LONDON (Reuters) - The pound slipped on Wednesday as investors remained cautious about negotiations between Britain and the EU on a Brexit deal and as broader currency markets waited for an expected Federal Reserve interest rate hike later in the day.
After suffering its biggest one-day loss since 2016 on Friday when Prime Minister Theresa May had warned that Brexit negotiations with Brussels had come to an impasse, the pound has traded higher in recent sessions, reflecting some optimism that Britain will secure a deal on its withdrawal from the European Union, due in March.
On Wednesday, sterling fell 0.1 percent to $1.3171, still above the $1.3041 low hit on Friday.
The pound initially fell versus the euro before finding its feet as the single currency weakened in New York trading. Sterling gained 0.2 percent to trade at 89.14 pence per euro.
“The pound has continued its recent recovery after the sell-off at the end of last week. Concerns that we might see another election appear to have disappeared for the time being, after Prime Minister May pushed back hard on the idea when questioned about it on her way to the UN in New York,” said Michael Hewson, chief market analyst at CMC Markets.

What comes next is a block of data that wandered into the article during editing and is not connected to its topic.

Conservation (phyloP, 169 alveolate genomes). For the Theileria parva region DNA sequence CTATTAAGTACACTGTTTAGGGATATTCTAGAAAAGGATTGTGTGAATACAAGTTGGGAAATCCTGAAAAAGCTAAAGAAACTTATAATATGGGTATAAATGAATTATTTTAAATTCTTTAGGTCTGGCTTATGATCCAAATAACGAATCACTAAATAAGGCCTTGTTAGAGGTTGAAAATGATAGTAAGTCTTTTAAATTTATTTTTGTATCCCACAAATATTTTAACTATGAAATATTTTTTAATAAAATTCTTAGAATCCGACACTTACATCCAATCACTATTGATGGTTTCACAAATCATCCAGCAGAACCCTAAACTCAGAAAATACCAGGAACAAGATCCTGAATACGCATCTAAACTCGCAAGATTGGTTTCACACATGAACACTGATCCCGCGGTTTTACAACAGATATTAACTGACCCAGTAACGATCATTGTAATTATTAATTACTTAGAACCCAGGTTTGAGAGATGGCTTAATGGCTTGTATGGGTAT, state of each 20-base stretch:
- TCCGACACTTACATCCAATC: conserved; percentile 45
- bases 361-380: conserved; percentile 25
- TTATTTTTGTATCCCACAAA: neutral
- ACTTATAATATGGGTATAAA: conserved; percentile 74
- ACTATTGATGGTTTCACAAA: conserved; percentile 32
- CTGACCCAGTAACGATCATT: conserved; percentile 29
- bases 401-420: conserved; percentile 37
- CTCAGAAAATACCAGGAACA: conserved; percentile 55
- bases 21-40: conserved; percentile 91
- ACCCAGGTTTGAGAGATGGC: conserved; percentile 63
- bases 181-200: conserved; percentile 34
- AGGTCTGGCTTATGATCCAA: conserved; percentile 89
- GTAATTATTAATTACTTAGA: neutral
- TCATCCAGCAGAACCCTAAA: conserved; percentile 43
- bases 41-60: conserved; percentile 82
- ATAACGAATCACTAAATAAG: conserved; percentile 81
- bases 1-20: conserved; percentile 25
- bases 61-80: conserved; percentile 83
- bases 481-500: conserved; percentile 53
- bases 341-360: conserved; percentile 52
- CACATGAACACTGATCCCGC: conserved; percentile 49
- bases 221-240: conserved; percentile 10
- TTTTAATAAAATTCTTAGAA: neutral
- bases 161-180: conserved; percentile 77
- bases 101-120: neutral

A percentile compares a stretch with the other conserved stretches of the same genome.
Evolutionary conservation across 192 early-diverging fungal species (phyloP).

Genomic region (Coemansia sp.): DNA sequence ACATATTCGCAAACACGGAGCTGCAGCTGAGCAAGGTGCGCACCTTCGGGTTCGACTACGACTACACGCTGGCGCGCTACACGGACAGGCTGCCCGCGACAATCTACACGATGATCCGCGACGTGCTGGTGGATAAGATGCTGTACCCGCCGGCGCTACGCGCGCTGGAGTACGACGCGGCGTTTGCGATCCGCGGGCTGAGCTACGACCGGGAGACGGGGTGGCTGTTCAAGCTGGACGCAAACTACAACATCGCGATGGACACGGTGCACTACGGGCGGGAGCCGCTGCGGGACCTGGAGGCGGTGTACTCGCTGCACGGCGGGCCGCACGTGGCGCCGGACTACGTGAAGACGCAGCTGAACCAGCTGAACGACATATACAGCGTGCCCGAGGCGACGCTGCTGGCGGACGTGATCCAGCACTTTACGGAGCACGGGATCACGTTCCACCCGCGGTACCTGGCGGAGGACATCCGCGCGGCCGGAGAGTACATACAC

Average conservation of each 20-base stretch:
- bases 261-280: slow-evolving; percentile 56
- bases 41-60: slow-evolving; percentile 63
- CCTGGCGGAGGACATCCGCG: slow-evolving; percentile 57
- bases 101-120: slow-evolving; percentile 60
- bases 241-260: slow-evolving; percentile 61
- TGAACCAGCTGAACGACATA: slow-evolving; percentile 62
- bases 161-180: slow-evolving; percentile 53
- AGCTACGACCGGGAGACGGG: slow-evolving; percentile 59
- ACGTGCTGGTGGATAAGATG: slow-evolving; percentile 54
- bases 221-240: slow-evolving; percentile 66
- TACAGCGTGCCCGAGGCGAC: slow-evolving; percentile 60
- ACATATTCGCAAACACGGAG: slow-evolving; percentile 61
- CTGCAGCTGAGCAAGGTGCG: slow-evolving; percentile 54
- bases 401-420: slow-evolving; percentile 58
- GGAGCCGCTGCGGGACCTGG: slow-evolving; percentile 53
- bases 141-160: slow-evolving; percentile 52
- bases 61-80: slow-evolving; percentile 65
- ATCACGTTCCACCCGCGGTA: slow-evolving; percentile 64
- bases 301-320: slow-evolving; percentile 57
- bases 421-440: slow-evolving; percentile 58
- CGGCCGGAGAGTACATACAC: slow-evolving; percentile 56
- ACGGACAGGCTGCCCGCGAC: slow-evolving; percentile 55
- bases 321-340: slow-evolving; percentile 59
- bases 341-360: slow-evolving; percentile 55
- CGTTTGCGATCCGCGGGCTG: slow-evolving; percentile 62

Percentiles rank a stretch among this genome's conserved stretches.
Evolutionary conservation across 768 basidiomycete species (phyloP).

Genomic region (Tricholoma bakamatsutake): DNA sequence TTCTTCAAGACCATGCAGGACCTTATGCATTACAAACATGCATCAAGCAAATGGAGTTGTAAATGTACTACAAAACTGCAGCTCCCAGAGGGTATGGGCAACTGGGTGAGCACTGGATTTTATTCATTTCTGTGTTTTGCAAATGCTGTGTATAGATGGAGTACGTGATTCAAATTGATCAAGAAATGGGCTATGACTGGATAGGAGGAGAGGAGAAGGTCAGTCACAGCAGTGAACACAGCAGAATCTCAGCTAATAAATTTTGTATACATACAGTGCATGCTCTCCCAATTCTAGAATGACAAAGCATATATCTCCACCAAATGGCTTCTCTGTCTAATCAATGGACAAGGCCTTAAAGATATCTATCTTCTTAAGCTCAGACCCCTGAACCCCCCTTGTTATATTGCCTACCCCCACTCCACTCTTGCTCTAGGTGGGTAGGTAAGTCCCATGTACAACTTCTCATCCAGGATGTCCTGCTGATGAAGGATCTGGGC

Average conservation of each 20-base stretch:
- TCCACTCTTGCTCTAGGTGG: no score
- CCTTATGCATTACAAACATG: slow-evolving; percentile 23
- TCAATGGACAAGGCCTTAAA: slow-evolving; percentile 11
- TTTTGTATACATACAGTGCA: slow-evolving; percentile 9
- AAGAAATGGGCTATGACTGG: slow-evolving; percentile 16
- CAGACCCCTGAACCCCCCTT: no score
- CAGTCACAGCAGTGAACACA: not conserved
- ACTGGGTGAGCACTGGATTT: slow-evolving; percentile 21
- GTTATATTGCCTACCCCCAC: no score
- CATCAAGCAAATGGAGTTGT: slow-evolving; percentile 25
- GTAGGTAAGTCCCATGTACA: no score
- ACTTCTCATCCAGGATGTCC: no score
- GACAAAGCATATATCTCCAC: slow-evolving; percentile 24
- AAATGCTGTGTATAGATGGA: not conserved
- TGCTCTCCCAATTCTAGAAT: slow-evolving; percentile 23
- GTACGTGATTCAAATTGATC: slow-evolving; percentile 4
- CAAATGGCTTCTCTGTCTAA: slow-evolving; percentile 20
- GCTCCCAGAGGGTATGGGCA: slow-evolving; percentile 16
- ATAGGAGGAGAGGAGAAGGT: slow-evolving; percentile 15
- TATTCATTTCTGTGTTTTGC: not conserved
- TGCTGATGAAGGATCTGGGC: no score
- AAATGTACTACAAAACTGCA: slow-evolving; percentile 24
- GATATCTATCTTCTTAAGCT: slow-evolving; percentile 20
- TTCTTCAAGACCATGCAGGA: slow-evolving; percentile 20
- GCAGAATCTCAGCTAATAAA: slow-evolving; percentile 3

With little in the way of big market-moving economic data in the near-term, domestic politics and sentiment around Brexit talks remain the driver for the pound.
Britain’s ruling Conservative Party hold their annual conference next week, and all eyes are on whether May can win over critics of her Brexit proposals.
Opposition leader Jeremy Corbyn said on Wednesday his Labour Party would vote against a deal based on May’s Brexit proposals, underlining the battle the prime minister will have in getting any agreement with Brussels through the British parliament.
“Pound not so Brexit-hit after all, but let’s not jump into any conclusions yet,” wrote Fawad Razaqzada, market analyst at Forex.com.
The U.S. Federal Reserve is expected to raise interest rates for the third time this year later on Wednesday, and investors will be looking for clues as to whether the central bank will ramp up the pace of policy tightening following signs of an acceleration in U.S. economic growth.
Reporting by Tommy Wilkes; Editing by Keith Weir